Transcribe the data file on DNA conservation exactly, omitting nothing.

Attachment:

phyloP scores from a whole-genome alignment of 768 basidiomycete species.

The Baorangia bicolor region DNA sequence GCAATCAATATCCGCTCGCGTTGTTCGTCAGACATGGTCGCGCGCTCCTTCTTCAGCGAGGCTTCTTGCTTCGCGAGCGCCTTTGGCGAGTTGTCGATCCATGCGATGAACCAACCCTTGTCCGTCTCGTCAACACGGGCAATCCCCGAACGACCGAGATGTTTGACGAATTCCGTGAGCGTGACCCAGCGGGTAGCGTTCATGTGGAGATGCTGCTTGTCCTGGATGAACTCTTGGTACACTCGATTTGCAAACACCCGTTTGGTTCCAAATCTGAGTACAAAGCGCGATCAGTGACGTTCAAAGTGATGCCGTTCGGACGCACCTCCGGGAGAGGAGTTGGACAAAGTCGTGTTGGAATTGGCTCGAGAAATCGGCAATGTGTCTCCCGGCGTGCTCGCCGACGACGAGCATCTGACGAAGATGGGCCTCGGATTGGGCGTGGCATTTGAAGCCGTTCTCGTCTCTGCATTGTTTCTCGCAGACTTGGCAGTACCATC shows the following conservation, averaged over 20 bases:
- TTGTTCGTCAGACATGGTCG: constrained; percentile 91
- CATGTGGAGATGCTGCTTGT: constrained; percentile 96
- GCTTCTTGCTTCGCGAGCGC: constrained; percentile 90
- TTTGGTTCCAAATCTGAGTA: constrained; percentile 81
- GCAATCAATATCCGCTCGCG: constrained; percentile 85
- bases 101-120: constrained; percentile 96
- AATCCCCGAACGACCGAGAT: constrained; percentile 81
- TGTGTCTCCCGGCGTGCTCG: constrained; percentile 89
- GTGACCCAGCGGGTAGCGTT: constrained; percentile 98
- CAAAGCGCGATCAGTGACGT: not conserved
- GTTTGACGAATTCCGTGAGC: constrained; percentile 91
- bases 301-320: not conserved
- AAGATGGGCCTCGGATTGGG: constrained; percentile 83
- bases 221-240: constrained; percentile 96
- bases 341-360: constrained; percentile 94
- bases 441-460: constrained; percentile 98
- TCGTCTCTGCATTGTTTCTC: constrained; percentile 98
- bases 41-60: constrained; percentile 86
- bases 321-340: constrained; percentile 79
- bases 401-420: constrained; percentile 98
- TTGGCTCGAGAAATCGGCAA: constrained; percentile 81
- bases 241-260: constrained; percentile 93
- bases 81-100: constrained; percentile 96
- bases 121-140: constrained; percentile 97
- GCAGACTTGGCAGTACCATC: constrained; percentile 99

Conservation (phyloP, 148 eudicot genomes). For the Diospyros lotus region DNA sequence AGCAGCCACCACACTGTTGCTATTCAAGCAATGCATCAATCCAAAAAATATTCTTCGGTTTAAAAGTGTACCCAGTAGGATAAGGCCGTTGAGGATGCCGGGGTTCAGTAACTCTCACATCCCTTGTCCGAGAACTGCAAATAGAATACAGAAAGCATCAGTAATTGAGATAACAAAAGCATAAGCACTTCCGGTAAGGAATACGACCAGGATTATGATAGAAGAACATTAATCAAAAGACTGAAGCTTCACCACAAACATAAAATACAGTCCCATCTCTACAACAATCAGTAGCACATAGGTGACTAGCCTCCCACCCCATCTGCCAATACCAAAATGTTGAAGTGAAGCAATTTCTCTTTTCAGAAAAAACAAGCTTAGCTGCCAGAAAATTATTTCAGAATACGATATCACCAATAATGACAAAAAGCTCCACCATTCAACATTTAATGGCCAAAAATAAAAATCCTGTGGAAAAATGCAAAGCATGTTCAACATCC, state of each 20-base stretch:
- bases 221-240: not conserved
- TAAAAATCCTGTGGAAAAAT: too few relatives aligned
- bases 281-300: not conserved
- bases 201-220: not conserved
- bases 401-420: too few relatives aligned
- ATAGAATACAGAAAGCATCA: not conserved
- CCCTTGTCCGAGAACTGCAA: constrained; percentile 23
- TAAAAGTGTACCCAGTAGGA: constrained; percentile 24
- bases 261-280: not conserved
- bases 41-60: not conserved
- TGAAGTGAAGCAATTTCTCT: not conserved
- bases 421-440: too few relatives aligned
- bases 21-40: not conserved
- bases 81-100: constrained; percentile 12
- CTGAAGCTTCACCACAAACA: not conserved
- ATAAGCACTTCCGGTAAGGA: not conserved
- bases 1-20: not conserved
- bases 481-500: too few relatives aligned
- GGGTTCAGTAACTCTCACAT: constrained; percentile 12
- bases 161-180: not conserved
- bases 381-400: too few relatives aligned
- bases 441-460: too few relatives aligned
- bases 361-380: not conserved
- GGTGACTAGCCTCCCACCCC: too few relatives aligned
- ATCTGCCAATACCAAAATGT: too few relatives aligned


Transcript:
phyloP scores from a whole-genome alignment of 768 basidiomycete species.

The Baorangia bicolor region DNA sequence GCAATCAATATCCGCTCGCGTTGTTCGTCAGACATGGTCGCGCGCTCCTTCTTCAGCGAGGCTTCTTGCTTCGCGAGCGCCTTTGGCGAGTTGTCGATCCATGCGATGAACCAACCCTTGTCCGTCTCGTCAACACGGGCAATCCCCGAACGACCGAGATGTTTGACGAATTCCGTGAGCGTGACCCAGCGGGTAGCGTTCATGTGGAGATGCTGCTTGTCCTGGATGAACTCTTGGTACACTCGATTTGCAAACACCCGTTTGGTTCCAAATCTGAGTACAAAGCGCGATCAGTGACGTTCAAAGTGATGCCGTTCGGACGCACCTCCGGGAGAGGAGTTGGACAAAGTCGTGTTGGAATTGGCTCGAGAAATCGGCAATGTGTCTCCCGGCGTGCTCGCCGACGACGAGCATCTGACGAAGATGGGCCTCGGATTGGGCGTGGCATTTGAAGCCGTTCTCGTCTCTGCATTGTTTCTCGCAGACTTGGCAGTACCATC shows the following conservation, averaged over 20 bases:
- TTGTTCGTCAGACATGGTCG: constrained; percentile 91
- CATGTGGAGATGCTGCTTGT: constrained; percentile 96
- GCTTCTTGCTTCGCGAGCGC: constrained; percentile 90
- TTTGGTTCCAAATCTGAGTA: constrained; percentile 81
- GCAATCAATATCCGCTCGCG: constrained; percentile 85
- bases 101-120: constrained; percentile 96
- AATCCCCGAACGACCGAGAT: constrained; percentile 81
- TGTGTCTCCCGGCGTGCTCG: constrained; percentile 89
- GTGACCCAGCGGGTAGCGTT: constrained; percentile 98
- CAAAGCGCGATCAGTGACGT: not conserved
- GTTTGACGAATTCCGTGAGC: constrained; percentile 91
- bases 301-320: not conserved
- AAGATGGGCCTCGGATTGGG: constrained; percentile 83
- bases 221-240: constrained; percentile 96
- bases 341-360: constrained; percentile 94
- bases 441-460: constrained; percentile 98
- TCGTCTCTGCATTGTTTCTC: constrained; percentile 98
- bases 41-60: constrained; percentile 86
- bases 321-340: constrained; percentile 79
- bases 401-420: constrained; percentile 98
- TTGGCTCGAGAAATCGGCAA: constrained; percentile 81
- bases 241-260: constrained; percentile 93
- bases 81-100: constrained; percentile 96
- bases 121-140: constrained; percentile 97
- GCAGACTTGGCAGTACCATC: constrained; percentile 99

Conservation (phyloP, 148 eudicot genomes). For the Diospyros lotus region DNA sequence AGCAGCCACCACACTGTTGCTATTCAAGCAATGCATCAATCCAAAAAATATTCTTCGGTTTAAAAGTGTACCCAGTAGGATAAGGCCGTTGAGGATGCCGGGGTTCAGTAACTCTCACATCCCTTGTCCGAGAACTGCAAATAGAATACAGAAAGCATCAGTAATTGAGATAACAAAAGCATAAGCACTTCCGGTAAGGAATACGACCAGGATTATGATAGAAGAACATTAATCAAAAGACTGAAGCTTCACCACAAACATAAAATACAGTCCCATCTCTACAACAATCAGTAGCACATAGGTGACTAGCCTCCCACCCCATCTGCCAATACCAAAATGTTGAAGTGAAGCAATTTCTCTTTTCAGAAAAAACAAGCTTAGCTGCCAGAAAATTATTTCAGAATACGATATCACCAATAATGACAAAAAGCTCCACCATTCAACATTTAATGGCCAAAAATAAAAATCCTGTGGAAAAATGCAAAGCATGTTCAACATCC, state of each 20-base stretch:
- bases 221-240: not conserved
- TAAAAATCCTGTGGAAAAAT: too few relatives aligned
- bases 281-300: not conserved
- bases 201-220: not conserved
- bases 401-420: too few relatives aligned
- ATAGAATACAGAAAGCATCA: not conserved
- CCCTTGTCCGAGAACTGCAA: constrained; percentile 23
- TAAAAGTGTACCCAGTAGGA: constrained; percentile 24
- bases 261-280: not conserved
- bases 41-60: not conserved
- TGAAGTGAAGCAATTTCTCT: not conserved
- bases 421-440: too few relatives aligned
- bases 21-40: not conserved
- bases 81-100: constrained; percentile 12
- CTGAAGCTTCACCACAAACA: not conserved
- ATAAGCACTTCCGGTAAGGA: not conserved
- bases 1-20: not conserved
- bases 481-500: too few relatives aligned
- GGGTTCAGTAACTCTCACAT: constrained; percentile 12
- bases 161-180: not conserved
- bases 381-400: too few relatives aligned
- bases 441-460: too few relatives aligned
- bases 361-380: not conserved
- GGTGACTAGCCTCCCACCCC: too few relatives aligned
- ATCTGCCAATACCAAAATGT: too few relatives aligned